June 22, 2020 – While this unprecedented pandemic is affecting everyone around the world, it is taking the heaviest toll on those who have been poor and vulnerable all along: informal micro-entrepreneurs and small farmers, the target group of the ECLOF network. Those who live at or below the poverty line face an erosion of their ability to make a living coupled with no or limited access to government relief programs. Often without emergency savings or insurance, this leaves them even more vulnerable to shocks.
The crisis is also testing the resilience of ECLOF’s member institutions. Staff work from home, loan officers cannot travel and ECLOF solidarity groups cannot meet. Movement restrictions, states of emergency, partial or complete lock-downs and government-imposed repayment moratoria impact loan collections and disbursements throughout the ECLOF network.
ECLOF International works closely with its network members to address the challenge. By offering guidance and where necessary lenience on repayments, by sourcing grant funds for protecting staff and clients. On the ground, ECLOF member MFIs take a variety of immediate measures to support their clients: offering loan moratorium, rescheduling or renewal; distributing protective gear, training on sanitary measures and channeling information about state or other relief efforts to clients. In some places the strong rural exposure of ECLOF has helped where farmers keep producing and selling or rural economies are “un-locked” first.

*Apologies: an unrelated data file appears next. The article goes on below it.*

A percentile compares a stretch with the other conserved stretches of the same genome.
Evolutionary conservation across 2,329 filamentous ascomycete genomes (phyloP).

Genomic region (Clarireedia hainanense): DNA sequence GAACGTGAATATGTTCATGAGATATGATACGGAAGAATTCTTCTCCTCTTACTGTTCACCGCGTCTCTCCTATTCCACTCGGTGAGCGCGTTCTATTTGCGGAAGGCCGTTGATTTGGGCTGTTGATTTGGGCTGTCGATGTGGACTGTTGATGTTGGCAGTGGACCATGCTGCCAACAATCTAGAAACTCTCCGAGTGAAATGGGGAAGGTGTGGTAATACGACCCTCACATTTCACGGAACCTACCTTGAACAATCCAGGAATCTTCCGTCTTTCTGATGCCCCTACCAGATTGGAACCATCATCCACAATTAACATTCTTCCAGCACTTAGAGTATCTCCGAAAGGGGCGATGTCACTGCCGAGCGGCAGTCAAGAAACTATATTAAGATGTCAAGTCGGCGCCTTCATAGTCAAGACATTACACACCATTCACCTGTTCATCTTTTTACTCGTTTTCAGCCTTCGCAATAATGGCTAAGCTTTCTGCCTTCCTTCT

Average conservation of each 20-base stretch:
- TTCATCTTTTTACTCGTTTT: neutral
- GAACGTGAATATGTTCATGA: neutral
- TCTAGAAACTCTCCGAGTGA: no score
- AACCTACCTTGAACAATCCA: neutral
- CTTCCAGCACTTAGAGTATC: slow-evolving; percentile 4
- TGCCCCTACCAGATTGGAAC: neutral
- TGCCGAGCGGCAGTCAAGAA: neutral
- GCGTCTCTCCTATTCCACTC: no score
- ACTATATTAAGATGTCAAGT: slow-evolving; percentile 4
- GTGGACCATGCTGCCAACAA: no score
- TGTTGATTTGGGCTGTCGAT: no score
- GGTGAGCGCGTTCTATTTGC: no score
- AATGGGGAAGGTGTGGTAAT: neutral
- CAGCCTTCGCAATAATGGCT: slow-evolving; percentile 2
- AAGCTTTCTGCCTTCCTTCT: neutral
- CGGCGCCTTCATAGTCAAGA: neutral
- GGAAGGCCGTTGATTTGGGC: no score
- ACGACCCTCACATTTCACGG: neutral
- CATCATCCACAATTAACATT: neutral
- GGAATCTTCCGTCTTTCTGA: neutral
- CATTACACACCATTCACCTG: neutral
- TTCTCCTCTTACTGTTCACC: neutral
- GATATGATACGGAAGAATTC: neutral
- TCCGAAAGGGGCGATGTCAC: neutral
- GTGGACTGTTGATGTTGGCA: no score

It is clear that the financial inclusion sector will never be the same after this crisis. To serve their clients more securely and effectively, ECLOF members have started ramping up digital financial services by developing strategies for digital transformation, testing new digital channels and introducing “all-digital” loan processes.
ECLOF’s work continues to rebuild faith and resilience among our clients and their communities—throughout and beyond this crisis.